Painting on Porcelain
Although pottery dates back thousands of years, true porcelain is thought to have first been made in China during the Han Dynasty, 202 BC – 220 AD. Chinese potters in Zheijiang province are believed to have developed kilns for firing ceramic pots containing small quantities of kaolin clay at temperatures of 1260° C or higher.
The first of those fine, translucent ceramics were celadon wares, with crazed glazes that ranged in colour from pale grey green to rich blue greens and intense jade. But from around 800 AD, the chosen color for celadon was the classic soft, pale green that is so recognizable today.
China painting, or porcelain painting, is the decoration of glazed porcelain objects such as plates, bowls, vases or statues. The body of the object may be hard-paste porcelain, developed in China in the 7th or 8th century, or soft-paste porcelain (often bone china), developed in 18th-century Europe.
Typically the body is first fired in a kiln to convert it into a hard porous biscuit or bisque. Underglaze decoration may then be applied, followed by glaze, which is fired so it bonds to the body. The glazed porcelain may then be painted with overglaze decoration and fired again to bond the paint with the glaze. Most pieces use only one of underglaze or overglaze painting, the latter often being referred to as "enameled". Decorations may be applied by brush or by stenciling, transfer printing, lithography and screen printing.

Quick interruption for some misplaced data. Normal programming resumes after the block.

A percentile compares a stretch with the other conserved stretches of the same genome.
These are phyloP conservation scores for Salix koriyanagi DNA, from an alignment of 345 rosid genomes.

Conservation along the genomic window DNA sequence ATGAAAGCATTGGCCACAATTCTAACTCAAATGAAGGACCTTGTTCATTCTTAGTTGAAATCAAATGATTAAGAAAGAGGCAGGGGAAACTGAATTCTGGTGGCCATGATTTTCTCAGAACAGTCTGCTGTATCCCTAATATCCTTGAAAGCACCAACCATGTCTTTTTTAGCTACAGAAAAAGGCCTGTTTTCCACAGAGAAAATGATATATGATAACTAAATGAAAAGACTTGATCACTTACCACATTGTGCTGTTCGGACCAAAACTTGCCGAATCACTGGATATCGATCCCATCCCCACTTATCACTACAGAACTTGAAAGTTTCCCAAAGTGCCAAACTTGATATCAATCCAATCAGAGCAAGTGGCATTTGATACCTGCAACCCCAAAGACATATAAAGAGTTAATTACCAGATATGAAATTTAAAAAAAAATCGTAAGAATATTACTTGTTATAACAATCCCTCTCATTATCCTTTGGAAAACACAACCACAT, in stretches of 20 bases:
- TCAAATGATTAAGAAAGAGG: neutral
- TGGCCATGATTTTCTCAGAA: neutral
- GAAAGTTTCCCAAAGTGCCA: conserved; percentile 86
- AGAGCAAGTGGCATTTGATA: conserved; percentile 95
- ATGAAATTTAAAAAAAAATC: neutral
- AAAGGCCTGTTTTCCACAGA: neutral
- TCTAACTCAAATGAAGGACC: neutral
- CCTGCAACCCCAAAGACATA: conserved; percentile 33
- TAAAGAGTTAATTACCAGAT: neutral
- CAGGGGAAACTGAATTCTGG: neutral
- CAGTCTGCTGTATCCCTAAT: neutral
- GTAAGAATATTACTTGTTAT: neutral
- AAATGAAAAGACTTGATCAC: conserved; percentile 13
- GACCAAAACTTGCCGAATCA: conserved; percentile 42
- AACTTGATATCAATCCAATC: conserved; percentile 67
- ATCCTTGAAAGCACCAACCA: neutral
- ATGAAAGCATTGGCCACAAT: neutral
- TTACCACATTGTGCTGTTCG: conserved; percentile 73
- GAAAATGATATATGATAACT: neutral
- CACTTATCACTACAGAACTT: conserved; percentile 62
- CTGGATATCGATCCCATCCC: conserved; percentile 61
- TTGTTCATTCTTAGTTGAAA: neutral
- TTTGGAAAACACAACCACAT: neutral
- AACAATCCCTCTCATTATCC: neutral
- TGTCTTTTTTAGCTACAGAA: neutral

Porcelain painting was developed in China and later taken up in Korea and then Japan. Decorated Chinese porcelain from the 9th century has been found in the Middle East. Porcelain for trade with this region often has Islamic motifs. Trade with Europe began in the 16th century. By the early 18th century European manufacturers had discovered how to make porcelain. The Meissen porcelain factory in Saxony was followed by other factories in Germany, France, Britain and other European countries.
Technology and styles evolved. The decoration of some hand-painted plates and vases from the 19th century resembles oil paintings. In the later part of the 19th century china painting became a respectable hobby for middle-class women in North America and Europe. More recently interest has revived in china painting as a fine art form.